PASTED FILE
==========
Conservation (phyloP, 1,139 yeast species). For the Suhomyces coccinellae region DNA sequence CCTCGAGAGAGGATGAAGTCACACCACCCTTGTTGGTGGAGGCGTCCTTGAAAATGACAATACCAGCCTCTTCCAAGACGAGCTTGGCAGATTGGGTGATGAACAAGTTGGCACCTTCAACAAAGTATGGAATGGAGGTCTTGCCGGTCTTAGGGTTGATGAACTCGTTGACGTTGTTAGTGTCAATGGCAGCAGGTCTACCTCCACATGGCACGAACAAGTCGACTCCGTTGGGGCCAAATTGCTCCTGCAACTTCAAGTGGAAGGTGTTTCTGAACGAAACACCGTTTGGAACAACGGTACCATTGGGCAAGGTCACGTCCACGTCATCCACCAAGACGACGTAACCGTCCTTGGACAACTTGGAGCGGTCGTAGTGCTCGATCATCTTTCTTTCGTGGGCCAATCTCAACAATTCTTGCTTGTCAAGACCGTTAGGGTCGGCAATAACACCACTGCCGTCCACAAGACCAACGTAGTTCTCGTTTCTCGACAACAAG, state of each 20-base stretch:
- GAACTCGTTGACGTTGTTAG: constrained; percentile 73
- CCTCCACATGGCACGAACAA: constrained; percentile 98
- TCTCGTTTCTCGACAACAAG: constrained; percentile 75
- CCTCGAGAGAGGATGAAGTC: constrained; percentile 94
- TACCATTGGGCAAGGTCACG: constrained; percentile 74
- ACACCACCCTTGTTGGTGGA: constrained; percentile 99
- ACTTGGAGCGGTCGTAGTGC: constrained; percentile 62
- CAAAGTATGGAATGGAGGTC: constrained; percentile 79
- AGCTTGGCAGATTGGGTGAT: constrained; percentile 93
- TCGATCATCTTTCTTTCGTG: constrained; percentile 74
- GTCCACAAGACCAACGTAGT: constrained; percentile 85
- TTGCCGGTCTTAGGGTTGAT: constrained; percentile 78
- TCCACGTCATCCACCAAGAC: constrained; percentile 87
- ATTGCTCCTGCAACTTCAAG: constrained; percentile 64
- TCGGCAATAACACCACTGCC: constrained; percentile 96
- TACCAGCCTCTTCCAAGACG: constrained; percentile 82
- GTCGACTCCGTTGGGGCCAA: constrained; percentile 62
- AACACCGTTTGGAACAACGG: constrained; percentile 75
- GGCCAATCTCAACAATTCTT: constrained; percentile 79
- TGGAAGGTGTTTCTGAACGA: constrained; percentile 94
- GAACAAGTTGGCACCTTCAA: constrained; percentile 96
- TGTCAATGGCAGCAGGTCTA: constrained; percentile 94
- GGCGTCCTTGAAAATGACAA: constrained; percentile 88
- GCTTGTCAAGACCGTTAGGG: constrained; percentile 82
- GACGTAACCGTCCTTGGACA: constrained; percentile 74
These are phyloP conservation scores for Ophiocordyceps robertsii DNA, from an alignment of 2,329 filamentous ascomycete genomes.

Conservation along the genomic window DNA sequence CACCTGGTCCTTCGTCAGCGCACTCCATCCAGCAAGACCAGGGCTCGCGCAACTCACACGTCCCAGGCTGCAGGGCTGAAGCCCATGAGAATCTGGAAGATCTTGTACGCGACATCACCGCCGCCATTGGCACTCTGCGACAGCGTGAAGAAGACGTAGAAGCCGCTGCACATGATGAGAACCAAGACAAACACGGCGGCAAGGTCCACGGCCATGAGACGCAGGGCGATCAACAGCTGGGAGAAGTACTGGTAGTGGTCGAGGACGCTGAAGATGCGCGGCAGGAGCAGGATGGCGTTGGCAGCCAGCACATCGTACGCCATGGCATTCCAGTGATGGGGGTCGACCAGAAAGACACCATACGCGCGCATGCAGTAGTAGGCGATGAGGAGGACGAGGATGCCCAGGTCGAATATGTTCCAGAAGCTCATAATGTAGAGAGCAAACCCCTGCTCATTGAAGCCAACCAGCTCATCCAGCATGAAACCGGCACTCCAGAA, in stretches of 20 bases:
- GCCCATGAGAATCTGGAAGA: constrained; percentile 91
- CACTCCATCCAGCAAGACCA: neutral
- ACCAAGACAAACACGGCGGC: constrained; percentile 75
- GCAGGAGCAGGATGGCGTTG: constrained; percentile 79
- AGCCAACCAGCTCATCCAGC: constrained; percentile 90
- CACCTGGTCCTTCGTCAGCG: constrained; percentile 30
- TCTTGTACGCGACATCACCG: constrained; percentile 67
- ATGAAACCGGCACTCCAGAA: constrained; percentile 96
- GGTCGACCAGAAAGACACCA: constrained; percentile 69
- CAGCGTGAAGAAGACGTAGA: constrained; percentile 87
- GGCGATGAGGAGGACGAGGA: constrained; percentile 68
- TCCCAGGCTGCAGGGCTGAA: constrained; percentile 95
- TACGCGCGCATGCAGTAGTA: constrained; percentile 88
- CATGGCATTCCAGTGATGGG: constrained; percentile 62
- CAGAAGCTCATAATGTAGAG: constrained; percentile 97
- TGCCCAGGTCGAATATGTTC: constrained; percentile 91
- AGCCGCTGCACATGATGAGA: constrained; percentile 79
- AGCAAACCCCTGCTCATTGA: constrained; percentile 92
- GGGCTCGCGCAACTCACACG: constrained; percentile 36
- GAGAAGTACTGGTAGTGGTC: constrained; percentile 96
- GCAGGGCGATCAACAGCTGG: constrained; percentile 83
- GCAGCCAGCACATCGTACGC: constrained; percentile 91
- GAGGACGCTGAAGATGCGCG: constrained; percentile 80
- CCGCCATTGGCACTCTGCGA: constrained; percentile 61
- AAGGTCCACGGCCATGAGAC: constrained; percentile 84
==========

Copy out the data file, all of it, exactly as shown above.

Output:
Conservation (phyloP, 1,139 yeast species). For the Suhomyces coccinellae region DNA sequence CCTCGAGAGAGGATGAAGTCACACCACCCTTGTTGGTGGAGGCGTCCTTGAAAATGACAATACCAGCCTCTTCCAAGACGAGCTTGGCAGATTGGGTGATGAACAAGTTGGCACCTTCAACAAAGTATGGAATGGAGGTCTTGCCGGTCTTAGGGTTGATGAACTCGTTGACGTTGTTAGTGTCAATGGCAGCAGGTCTACCTCCACATGGCACGAACAAGTCGACTCCGTTGGGGCCAAATTGCTCCTGCAACTTCAAGTGGAAGGTGTTTCTGAACGAAACACCGTTTGGAACAACGGTACCATTGGGCAAGGTCACGTCCACGTCATCCACCAAGACGACGTAACCGTCCTTGGACAACTTGGAGCGGTCGTAGTGCTCGATCATCTTTCTTTCGTGGGCCAATCTCAACAATTCTTGCTTGTCAAGACCGTTAGGGTCGGCAATAACACCACTGCCGTCCACAAGACCAACGTAGTTCTCGTTTCTCGACAACAAG, state of each 20-base stretch:
- GAACTCGTTGACGTTGTTAG: constrained; percentile 73
- CCTCCACATGGCACGAACAA: constrained; percentile 98
- TCTCGTTTCTCGACAACAAG: constrained; percentile 75
- CCTCGAGAGAGGATGAAGTC: constrained; percentile 94
- TACCATTGGGCAAGGTCACG: constrained; percentile 74
- ACACCACCCTTGTTGGTGGA: constrained; percentile 99
- ACTTGGAGCGGTCGTAGTGC: constrained; percentile 62
- CAAAGTATGGAATGGAGGTC: constrained; percentile 79
- AGCTTGGCAGATTGGGTGAT: constrained; percentile 93
- TCGATCATCTTTCTTTCGTG: constrained; percentile 74
- GTCCACAAGACCAACGTAGT: constrained; percentile 85
- TTGCCGGTCTTAGGGTTGAT: constrained; percentile 78
- TCCACGTCATCCACCAAGAC: constrained; percentile 87
- ATTGCTCCTGCAACTTCAAG: constrained; percentile 64
- TCGGCAATAACACCACTGCC: constrained; percentile 96
- TACCAGCCTCTTCCAAGACG: constrained; percentile 82
- GTCGACTCCGTTGGGGCCAA: constrained; percentile 62
- AACACCGTTTGGAACAACGG: constrained; percentile 75
- GGCCAATCTCAACAATTCTT: constrained; percentile 79
- TGGAAGGTGTTTCTGAACGA: constrained; percentile 94
- GAACAAGTTGGCACCTTCAA: constrained; percentile 96
- TGTCAATGGCAGCAGGTCTA: constrained; percentile 94
- GGCGTCCTTGAAAATGACAA: constrained; percentile 88
- GCTTGTCAAGACCGTTAGGG: constrained; percentile 82
- GACGTAACCGTCCTTGGACA: constrained; percentile 74
These are phyloP conservation scores for Ophiocordyceps robertsii DNA, from an alignment of 2,329 filamentous ascomycete genomes.

Conservation along the genomic window DNA sequence CACCTGGTCCTTCGTCAGCGCACTCCATCCAGCAAGACCAGGGCTCGCGCAACTCACACGTCCCAGGCTGCAGGGCTGAAGCCCATGAGAATCTGGAAGATCTTGTACGCGACATCACCGCCGCCATTGGCACTCTGCGACAGCGTGAAGAAGACGTAGAAGCCGCTGCACATGATGAGAACCAAGACAAACACGGCGGCAAGGTCCACGGCCATGAGACGCAGGGCGATCAACAGCTGGGAGAAGTACTGGTAGTGGTCGAGGACGCTGAAGATGCGCGGCAGGAGCAGGATGGCGTTGGCAGCCAGCACATCGTACGCCATGGCATTCCAGTGATGGGGGTCGACCAGAAAGACACCATACGCGCGCATGCAGTAGTAGGCGATGAGGAGGACGAGGATGCCCAGGTCGAATATGTTCCAGAAGCTCATAATGTAGAGAGCAAACCCCTGCTCATTGAAGCCAACCAGCTCATCCAGCATGAAACCGGCACTCCAGAA, in stretches of 20 bases:
- GCCCATGAGAATCTGGAAGA: constrained; percentile 91
- CACTCCATCCAGCAAGACCA: neutral
- ACCAAGACAAACACGGCGGC: constrained; percentile 75
- GCAGGAGCAGGATGGCGTTG: constrained; percentile 79
- AGCCAACCAGCTCATCCAGC: constrained; percentile 90
- CACCTGGTCCTTCGTCAGCG: constrained; percentile 30
- TCTTGTACGCGACATCACCG: constrained; percentile 67
- ATGAAACCGGCACTCCAGAA: constrained; percentile 96
- GGTCGACCAGAAAGACACCA: constrained; percentile 69
- CAGCGTGAAGAAGACGTAGA: constrained; percentile 87
- GGCGATGAGGAGGACGAGGA: constrained; percentile 68
- TCCCAGGCTGCAGGGCTGAA: constrained; percentile 95
- TACGCGCGCATGCAGTAGTA: constrained; percentile 88
- CATGGCATTCCAGTGATGGG: constrained; percentile 62
- CAGAAGCTCATAATGTAGAG: constrained; percentile 97
- TGCCCAGGTCGAATATGTTC: constrained; percentile 91
- AGCCGCTGCACATGATGAGA: constrained; percentile 79
- AGCAAACCCCTGCTCATTGA: constrained; percentile 92
- GGGCTCGCGCAACTCACACG: constrained; percentile 36
- GAGAAGTACTGGTAGTGGTC: constrained; percentile 96
- GCAGGGCGATCAACAGCTGG: constrained; percentile 83
- GCAGCCAGCACATCGTACGC: constrained; percentile 91
- GAGGACGCTGAAGATGCGCG: constrained; percentile 80
- CCGCCATTGGCACTCTGCGA: constrained; percentile 61
- AAGGTCCACGGCCATGAGAC: constrained; percentile 84